Negative Voltage Reference for Bipolar ADC

I am considering using ADS1258 - a bipolar ADC. It needs an external reference across REFP(+) and REFN(-). How do I generate precise -2.5V assuming I have +12V and -12V analog voltage rails? I can generate an approximate -2.5V using something like LM337 but I need something more accurate as that voltage is going to be used as a reference. A more precise way is to use a low input offset voltage opamp to invert a positive reference but that would still add some error.

What is the standard way to get good quality bipolar reference voltage in a circuit? • LM385 is a commonly available micropower voltage reference. It has the Vref connected to cathode (instead of to anode as in tl431). It may be easier to connect to the negative rail. – Indraneel Aug 15 '18 at 11:33

You are over-complicating this. The power rails for the circuit in your question are +2.5 volts and -2.5 volts and it uses a REF3125 to produce a REFP voltage that is precisely 2.5 volts above REFN. This makes REFP 0 volts but if REFN drifts to -2.6 volts, REFP must also track to -0.1 volts.

The internal reference voltage needed by the ADC is REFP-REFN hence, providing REFN is within the constraints dictated by the chip, it doesn't need to be tied to -2.5 volts. For instance if your power rails are 0 volts and +5 volts then you tie REFN to 0 volts and use a regular reference chip to produce (say) +2.5 volts.

In other words REFN doesn't need to be precisely set or even fairly constant but REFP needs to be a fixed value above REFN.

What is the standard way to get good quality bipolar reference voltage in a circuit?

You don't need one - a common/semi_rough -2.5 volt rail (that also feeds the op-amps) is fine for REFN. You need REFP to be precisely set above REFN - that's all.

• If REFN is not precisely set then the ground referenced readings would be wrong. For example, if REFN is -2.4V instead of -2.5V and I give 0V to ADC input, the ADC would measure it as -0.1V. So as I understand REFN does need to be set precisely. – Dojo Aug 15 '18 at 11:54
• Read the data sheet: Full-Scale Input Voltage (VIN= ADCINP–ADCINN) = ±1.06 VREF where VREF = VREFP–VREFN. It acquires the difference voltage between VREFP and VREFN by charging a capacitor and disengaging that cap from the VREF input signals and reapplying it to the successive-approximation part of the ADC hence VREFN does not need to be an accurate value. Look at fig 34. – Andy aka Aug 15 '18 at 12:00
• The signals are not referenced to VREFN. They are referenced to circuit ground. According to what you are saying if I apply ground referenced 0V to ADC input then the ADC would read 0V irrespective of whether VREFN is -2.4V or -2.5V with respect to ground. That would be absurd or there is some problem in my understanding. – Dojo Aug 15 '18 at 12:16
• That would be absurd or there is some problem in my understanding. It's the 2nd one - get your head around it. After all, why would they state VREF = VREFP-VREFN? And then go on to state that max VIN = ±1.06 VREF. Think about it and think what happens when you apply a voltage to a capacitor and then disconnect that capacitor and re-apply it to another disparate circuit - does the capacitor "remember" the voltage applied to both legs or does it remember the difference. – Andy aka Aug 15 '18 at 13:04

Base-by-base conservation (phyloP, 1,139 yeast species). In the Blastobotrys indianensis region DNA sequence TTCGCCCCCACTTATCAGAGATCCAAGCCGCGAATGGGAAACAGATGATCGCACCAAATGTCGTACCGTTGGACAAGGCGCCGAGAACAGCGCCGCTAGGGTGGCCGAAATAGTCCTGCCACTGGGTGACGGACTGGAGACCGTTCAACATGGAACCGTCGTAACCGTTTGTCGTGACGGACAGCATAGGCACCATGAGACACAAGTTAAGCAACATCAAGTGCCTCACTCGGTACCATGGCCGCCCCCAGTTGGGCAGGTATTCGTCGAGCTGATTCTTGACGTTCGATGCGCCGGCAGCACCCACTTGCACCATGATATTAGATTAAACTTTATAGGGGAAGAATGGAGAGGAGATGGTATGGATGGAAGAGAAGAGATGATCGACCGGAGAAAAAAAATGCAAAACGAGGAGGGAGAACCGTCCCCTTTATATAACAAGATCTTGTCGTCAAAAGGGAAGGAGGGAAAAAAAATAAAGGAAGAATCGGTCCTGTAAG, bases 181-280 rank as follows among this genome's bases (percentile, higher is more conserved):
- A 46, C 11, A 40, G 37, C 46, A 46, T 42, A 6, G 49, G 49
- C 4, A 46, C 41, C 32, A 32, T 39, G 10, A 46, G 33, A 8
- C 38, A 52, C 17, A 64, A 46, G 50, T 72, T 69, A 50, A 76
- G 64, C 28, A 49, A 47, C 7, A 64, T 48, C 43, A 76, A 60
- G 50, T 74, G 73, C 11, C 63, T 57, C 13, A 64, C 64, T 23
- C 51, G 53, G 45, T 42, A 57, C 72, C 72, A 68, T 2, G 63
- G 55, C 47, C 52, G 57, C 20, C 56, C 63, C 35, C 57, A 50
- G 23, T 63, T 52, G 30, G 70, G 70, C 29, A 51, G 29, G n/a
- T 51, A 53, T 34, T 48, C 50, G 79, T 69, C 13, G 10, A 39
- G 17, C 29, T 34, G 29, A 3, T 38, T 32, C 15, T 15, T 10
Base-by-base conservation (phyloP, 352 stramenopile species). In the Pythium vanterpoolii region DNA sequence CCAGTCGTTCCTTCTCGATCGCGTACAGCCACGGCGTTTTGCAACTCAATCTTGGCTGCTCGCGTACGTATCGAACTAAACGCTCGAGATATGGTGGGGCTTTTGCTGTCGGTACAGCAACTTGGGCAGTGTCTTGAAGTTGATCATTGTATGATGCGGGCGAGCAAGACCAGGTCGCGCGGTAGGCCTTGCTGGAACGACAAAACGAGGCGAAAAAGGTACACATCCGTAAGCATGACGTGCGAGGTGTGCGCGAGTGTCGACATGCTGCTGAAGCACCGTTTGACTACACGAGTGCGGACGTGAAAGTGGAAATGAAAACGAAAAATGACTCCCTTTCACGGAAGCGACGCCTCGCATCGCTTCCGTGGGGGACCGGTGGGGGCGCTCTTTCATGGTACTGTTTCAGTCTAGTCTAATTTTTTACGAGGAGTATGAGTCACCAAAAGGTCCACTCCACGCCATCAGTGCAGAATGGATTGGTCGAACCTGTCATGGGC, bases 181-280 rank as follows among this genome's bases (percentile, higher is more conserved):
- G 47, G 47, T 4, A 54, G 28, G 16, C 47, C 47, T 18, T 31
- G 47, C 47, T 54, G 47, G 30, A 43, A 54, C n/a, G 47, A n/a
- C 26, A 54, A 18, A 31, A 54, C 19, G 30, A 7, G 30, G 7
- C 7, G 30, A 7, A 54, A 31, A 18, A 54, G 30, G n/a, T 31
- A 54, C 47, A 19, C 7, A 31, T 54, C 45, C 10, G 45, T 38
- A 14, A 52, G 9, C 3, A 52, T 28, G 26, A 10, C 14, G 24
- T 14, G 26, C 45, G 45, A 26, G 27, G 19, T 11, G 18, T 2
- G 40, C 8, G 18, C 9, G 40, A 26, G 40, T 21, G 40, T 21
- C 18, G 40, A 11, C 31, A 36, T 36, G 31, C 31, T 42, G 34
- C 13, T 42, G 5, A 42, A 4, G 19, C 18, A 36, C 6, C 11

If the only purpose of the reference is to feed the ADC just use whatever crude (but it should be low noise) -2.5V source you like, Andy is right, a TL431 with a resistor will likely work just fine.

If you need a ground-referenced precision reference for other purposes in your circuit you can add a precision op-amp and a precision resistor network (eg. 10K+10K). That will give you double the precision reference voltage, so if you wanted 2.5V total you'd need a 1.25V reference. That's the best way if you are using a really top- drawer reference (eg. ovenized or extreme low drive).

Alternatively, you could simply use two shunt references in series, suitable for cheap low accuracy (eg. 0.1%) references such as LM4040, where you need the resolution of that converter but don't care much about accuracy or stability.

• I have trouble understanding how a crude -2.5V would do. I want to measure signal with respect to ground and not with respect to the crude -2.5V rail. So if the crude -2.5V is actually -2.5V + x mV would the ADC not measure voltages that are also offset by x mV? – Dojo Aug 15 '18 at 12:31
• In other words, the ADC has no Ground reference (other than in the digital section which it won't use for measurement) so how will it precisely measure ground referenced voltages unless the reference it uses is in turn precisely referenced to ground? – Dojo Aug 15 '18 at 12:42
• @Andy is correct - the voltage REFP-REFN is what has to be stable. The reference input is differential and the ADC input is differential (ADCINP-ADCINN). Unless you need the reference to be relative to analog ground you don't have to care. – Spehro Pefhany Aug 15 '18 at 12:44
• This ADC can be used in single ended mode also. Do I still not need a precises -2.5V for REFN? – Dojo Aug 15 '18 at 12:47
• You only need REFP-REFN to be precise (and appropriate for the range) and you need both REFP and REFN need to be within the 5V or so analog power supply (within 100mV). Those are the requirements. If you're driving it with an op-amp or two op-amps you need the op-amps to be able to drive at those voltages so you can't pick +/-2.5V with a +/-2.5V supply, but +/-1.25V might be okay with the correct op-amp. The example circuit drives the REFP near 0V so it's easy for the op-amp. – Spehro Pefhany Aug 15 '18 at 13:00